By Paul Copan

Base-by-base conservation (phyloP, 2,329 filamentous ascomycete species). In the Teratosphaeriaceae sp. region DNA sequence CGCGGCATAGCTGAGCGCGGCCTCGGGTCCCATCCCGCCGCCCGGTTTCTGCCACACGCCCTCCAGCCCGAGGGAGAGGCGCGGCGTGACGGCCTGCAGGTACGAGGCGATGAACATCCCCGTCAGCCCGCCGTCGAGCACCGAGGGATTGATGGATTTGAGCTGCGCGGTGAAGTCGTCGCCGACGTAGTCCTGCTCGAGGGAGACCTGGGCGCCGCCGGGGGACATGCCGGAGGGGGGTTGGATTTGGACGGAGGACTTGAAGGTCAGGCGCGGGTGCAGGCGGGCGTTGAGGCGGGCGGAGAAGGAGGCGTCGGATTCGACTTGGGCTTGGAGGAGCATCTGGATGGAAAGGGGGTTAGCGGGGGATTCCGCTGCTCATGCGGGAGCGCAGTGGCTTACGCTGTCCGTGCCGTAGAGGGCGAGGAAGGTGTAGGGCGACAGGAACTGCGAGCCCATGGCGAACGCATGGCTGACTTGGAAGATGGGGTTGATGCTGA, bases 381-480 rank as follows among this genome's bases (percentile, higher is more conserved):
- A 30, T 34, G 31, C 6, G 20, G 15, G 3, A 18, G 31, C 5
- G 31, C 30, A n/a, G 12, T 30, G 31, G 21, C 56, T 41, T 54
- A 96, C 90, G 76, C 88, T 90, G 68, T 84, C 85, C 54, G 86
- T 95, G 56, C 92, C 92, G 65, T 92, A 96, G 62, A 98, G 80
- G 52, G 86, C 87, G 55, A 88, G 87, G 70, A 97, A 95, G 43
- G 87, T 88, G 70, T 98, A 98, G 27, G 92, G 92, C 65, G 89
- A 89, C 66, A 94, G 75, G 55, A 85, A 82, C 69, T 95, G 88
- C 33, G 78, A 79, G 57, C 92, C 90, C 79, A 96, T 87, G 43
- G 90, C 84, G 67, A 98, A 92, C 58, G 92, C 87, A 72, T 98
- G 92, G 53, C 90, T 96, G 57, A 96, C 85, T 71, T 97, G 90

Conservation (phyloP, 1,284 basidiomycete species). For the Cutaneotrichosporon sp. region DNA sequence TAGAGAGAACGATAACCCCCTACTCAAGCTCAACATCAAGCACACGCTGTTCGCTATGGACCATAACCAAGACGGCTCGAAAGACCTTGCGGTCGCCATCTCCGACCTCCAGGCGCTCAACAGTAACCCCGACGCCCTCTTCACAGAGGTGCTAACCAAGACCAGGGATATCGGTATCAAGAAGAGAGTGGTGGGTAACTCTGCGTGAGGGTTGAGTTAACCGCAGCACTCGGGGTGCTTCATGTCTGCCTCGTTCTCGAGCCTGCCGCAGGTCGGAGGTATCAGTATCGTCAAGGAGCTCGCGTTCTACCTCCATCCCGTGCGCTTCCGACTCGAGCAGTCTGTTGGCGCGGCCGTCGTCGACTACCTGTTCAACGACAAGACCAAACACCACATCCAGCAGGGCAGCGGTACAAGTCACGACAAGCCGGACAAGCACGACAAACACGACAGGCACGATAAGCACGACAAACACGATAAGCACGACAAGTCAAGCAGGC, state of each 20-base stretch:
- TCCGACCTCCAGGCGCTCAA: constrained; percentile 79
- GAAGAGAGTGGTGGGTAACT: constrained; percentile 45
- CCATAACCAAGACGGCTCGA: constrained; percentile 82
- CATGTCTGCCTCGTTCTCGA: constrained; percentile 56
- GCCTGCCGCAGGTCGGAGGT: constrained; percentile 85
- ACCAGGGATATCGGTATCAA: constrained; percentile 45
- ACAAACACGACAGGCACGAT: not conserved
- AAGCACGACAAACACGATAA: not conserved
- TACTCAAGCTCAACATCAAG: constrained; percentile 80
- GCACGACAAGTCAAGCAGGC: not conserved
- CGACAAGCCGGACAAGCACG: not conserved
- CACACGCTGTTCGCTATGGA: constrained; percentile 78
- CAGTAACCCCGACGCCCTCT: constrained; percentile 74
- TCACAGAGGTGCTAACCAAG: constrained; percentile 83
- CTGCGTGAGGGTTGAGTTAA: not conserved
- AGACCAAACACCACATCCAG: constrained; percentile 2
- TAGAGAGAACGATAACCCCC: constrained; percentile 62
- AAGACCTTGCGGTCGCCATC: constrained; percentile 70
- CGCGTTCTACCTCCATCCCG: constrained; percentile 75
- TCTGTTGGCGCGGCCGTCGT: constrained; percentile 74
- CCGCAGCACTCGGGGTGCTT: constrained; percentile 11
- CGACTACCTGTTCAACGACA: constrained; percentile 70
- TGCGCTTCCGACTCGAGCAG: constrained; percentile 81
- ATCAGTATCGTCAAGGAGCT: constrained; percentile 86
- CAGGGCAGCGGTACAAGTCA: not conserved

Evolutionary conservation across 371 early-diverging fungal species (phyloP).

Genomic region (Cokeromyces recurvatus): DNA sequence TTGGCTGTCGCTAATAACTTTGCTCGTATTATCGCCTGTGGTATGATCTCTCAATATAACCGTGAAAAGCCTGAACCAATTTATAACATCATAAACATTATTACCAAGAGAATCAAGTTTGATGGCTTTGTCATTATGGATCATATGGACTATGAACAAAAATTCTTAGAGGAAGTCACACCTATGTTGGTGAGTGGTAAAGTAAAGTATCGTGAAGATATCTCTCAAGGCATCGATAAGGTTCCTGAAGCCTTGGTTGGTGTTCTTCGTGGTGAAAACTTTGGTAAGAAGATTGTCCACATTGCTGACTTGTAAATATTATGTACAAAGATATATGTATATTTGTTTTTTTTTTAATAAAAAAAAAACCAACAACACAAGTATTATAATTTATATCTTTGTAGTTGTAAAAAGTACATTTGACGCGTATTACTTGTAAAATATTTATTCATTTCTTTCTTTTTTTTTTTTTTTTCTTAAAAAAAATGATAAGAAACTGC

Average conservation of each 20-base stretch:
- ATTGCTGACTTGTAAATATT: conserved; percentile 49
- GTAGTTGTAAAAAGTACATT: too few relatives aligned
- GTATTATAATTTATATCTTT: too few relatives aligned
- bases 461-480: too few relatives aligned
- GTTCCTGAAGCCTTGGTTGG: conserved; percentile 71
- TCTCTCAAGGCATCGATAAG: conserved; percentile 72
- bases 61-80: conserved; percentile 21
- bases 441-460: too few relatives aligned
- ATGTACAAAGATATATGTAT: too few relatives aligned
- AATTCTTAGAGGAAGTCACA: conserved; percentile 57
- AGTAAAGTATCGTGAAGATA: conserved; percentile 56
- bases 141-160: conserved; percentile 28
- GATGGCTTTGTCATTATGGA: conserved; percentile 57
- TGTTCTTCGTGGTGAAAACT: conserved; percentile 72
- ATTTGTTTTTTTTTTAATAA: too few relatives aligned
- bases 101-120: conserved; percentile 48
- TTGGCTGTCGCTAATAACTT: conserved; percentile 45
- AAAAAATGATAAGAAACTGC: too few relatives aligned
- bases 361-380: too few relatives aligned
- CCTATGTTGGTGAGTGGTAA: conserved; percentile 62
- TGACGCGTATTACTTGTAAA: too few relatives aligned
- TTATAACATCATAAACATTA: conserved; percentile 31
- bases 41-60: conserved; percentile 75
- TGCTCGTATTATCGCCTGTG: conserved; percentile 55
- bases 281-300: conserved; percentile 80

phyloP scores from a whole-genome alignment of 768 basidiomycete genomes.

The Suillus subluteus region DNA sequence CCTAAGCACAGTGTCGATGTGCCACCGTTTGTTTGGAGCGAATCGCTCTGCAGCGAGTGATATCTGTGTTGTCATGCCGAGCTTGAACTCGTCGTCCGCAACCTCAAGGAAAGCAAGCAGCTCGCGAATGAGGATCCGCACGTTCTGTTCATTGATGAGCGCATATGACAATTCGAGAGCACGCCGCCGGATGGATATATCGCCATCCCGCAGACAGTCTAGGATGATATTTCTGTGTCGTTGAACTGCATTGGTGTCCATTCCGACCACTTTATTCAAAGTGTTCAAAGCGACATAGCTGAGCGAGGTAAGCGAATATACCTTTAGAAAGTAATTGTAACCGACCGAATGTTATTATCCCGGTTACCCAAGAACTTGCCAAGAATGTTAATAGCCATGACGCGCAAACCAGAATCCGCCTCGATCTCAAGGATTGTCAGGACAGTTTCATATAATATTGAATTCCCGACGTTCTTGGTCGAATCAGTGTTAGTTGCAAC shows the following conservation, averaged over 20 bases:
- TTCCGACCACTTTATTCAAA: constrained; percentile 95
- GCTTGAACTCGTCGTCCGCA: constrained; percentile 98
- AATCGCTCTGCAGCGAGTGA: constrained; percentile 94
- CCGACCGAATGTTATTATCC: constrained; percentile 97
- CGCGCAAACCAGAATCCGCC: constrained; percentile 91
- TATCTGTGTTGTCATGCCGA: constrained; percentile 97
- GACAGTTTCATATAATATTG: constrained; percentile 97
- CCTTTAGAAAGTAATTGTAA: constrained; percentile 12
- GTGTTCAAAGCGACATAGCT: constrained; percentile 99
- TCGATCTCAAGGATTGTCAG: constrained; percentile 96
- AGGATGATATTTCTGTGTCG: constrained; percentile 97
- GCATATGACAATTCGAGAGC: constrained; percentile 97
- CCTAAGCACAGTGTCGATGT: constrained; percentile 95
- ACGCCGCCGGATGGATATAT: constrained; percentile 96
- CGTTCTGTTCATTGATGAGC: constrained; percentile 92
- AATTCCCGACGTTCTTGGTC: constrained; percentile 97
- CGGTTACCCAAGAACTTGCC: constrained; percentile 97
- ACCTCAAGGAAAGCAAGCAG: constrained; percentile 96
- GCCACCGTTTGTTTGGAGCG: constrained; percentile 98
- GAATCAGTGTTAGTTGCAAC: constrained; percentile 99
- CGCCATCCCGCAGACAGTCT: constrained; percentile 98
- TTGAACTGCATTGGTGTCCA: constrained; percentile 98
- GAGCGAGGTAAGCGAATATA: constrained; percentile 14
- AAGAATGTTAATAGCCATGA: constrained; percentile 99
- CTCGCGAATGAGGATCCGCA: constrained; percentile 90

Many people will deny that there’s such a thing as truth at all.  But despite their most valiant attempts to deny the stability of truth and reality, they can’t do so.  They keep bumping up against the inescapable.  For when they deny objective truth, they are actually affirming the existence of truth (“It’s true that there is not truth”).  In claiming that they can make up their own reality, they are affirming something they take to be universally real (“The reality is that all people make up their own reality”).  But truth and reality aren’t in the eye of the beholder.  The existence of a good personal God who created the world and made humans with value and dignity (“theism”) does a better job of explaining the features of this universe and of human experience than alternative non-theistic worldviews.  God’s revelation in Christ is more intellectually satisfying than the other theistic alternatives of Judaism and Islam.  Topics such as the deity and resurrection of Jesus, the doctrine of the Trinity, or the reliability of Scripture fit in here.  In claiming that the Christian faith provides a more robust explanation than its theistic competitors, I am not saying that we can remove all mysteries and questions.  God’s greatness is truly unsearchable, and the mystery of the incarnation is profound.

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